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As for the hitters, I expect to see more platoons and more days off for guys who would normally be set-and-forget fantasy bats in other years. Managers will be looking to keep everyone fresh and get the most advantages they can in limited time. As an example, let’s take a look at the defending champs. In a normal season, the Washington Nationals have too many questions in their everyday lineup. It would have rendered all the question marks unusable in standard leagues. We may have only seen two guys be plugged in and forgotten about: Trea Turner and Juan Soto. This does not include a catcher rotation that is probably the standard around the league these days.

This season everyone on their roster is on the table. Starlin Castro, Asdrubal Cabrera, and Howie Kendrick are all going to get infield duties. Ryan Zimmerman and Eric Thames were already going to be in a platoon. Now they line up more favorably with peers across the league suddenly in similar spots. Michael Taylor should rotate through the non-Soto spots in the outfield. Plus, the upside of Carter Kieboom is suddenly more intriguing if he will see just as many at-bats siphoned as many other guys.

This was a long way of saying that depth in real life will be important, but added depth in fantasy baseball 2020 actually makes the top guys more valuable, not less. If there are so many more hitters who you aren’t afraid of trotting out, it makes every non-elite guy a little less important to target. The replacement talent pool is that much wider.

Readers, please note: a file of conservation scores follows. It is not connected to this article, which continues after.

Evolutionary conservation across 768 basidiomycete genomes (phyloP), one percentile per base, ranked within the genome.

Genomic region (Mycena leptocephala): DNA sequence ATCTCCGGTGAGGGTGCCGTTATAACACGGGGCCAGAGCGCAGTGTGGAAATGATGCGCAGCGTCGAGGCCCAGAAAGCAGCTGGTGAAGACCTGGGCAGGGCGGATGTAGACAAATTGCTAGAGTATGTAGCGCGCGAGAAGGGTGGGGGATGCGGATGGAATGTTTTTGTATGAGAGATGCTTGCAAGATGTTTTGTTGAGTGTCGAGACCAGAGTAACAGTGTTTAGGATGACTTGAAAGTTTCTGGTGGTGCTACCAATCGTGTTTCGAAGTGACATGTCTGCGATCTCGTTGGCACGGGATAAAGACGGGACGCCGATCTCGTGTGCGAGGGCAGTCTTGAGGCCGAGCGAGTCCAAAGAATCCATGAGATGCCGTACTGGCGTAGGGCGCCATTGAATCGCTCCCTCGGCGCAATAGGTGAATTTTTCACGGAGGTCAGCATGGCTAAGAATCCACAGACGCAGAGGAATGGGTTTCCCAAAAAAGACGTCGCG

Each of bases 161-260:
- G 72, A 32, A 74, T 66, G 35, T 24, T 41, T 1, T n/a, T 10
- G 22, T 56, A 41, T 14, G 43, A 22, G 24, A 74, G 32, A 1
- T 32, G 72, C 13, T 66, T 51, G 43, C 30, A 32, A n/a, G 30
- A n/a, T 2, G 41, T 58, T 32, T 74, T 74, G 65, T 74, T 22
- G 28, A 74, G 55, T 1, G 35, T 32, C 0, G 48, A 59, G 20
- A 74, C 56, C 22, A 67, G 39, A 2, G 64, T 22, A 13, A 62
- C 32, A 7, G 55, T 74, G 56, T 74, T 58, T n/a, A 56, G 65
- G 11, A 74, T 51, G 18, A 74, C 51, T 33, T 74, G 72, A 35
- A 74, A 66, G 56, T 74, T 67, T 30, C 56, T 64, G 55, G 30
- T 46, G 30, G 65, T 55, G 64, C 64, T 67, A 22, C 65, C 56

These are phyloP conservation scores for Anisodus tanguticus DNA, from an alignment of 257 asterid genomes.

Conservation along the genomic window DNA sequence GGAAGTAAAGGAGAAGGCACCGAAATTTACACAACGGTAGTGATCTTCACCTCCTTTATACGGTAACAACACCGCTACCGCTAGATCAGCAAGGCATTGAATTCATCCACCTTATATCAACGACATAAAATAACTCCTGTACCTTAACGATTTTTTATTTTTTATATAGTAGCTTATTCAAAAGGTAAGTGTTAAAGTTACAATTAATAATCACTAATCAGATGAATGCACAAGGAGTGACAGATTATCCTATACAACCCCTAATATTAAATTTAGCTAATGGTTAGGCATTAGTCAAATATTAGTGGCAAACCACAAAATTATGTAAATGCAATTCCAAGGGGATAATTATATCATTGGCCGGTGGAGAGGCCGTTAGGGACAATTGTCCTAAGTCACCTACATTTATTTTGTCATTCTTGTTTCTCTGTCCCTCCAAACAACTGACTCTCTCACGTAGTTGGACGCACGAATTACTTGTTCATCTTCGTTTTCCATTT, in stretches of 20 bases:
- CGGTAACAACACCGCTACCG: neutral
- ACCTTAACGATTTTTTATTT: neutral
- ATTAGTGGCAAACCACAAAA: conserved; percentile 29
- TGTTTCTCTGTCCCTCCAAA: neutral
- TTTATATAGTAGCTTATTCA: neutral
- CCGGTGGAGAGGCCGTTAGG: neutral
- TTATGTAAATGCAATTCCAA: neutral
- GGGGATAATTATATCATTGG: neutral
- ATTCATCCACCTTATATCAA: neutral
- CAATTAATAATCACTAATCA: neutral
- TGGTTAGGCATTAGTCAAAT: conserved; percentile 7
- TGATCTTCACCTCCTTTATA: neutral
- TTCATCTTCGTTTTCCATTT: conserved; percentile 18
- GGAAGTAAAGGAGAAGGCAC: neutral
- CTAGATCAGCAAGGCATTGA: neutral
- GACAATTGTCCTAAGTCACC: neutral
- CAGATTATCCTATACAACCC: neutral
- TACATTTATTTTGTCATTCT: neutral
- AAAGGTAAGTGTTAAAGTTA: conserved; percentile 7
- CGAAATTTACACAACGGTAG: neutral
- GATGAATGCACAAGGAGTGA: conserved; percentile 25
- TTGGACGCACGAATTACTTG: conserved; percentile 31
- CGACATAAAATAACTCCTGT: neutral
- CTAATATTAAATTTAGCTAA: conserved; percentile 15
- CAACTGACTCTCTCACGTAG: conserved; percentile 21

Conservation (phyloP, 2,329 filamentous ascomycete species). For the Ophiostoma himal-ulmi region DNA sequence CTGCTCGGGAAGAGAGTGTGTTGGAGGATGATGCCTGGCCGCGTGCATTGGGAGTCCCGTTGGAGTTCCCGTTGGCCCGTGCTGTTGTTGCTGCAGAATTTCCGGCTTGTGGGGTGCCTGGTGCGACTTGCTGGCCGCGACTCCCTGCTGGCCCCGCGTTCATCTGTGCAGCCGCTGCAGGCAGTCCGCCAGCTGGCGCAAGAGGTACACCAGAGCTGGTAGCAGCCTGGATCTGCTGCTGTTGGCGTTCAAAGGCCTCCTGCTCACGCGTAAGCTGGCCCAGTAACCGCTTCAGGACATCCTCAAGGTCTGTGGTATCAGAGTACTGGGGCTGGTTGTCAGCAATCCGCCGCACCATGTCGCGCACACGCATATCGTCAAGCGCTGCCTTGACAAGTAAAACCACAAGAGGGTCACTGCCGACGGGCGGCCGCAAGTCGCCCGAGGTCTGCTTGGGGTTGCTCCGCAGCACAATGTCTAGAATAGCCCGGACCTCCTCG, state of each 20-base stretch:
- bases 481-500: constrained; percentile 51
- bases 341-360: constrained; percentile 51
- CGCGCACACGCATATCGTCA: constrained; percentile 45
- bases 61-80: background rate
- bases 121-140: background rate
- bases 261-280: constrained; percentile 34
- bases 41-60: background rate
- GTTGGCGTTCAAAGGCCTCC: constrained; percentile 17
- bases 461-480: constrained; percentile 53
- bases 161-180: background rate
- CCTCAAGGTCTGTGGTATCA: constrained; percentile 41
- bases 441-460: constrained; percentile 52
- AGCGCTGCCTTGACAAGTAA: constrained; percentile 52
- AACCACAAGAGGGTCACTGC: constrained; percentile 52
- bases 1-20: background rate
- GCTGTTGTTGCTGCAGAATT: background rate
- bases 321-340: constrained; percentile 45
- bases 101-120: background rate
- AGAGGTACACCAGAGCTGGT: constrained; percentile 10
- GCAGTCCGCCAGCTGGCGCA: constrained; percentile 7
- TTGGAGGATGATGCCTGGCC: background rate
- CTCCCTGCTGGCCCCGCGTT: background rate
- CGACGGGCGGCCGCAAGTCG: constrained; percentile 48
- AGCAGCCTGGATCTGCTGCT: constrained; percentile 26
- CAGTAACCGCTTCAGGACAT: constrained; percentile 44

fantasy baseball 2020


Dan Salem:

Its going to be a crazy Fantasy Baseball 2020 season, that’s for sure. With an expanded pool of adequate talent who will certainly see the field on a regular basis, one MUST have stars in their lineup. This goes for both pitchers and hitters. I’m not convinced the dividing line will exist at all this season. Usually a top-tier pitcher is harder to come by, especially if they are a closer, but I think the pool of top hitters will be equally slim in 2020. Much like fantasy football rosters, you can’t win fantasy baseball this season without stars.

In prior seasons, one could dominate fantasy baseball with a crop of players that average fans might not have even heard of. I’m guilty of losing to teams filled with guys I don’t know. This phenomena will not exist this season, because there’s no time for these players to pop up. Teams must rely on the star players they know of going in, since every game will be doubly important. This flips the dynamic of team building for fantasy owners.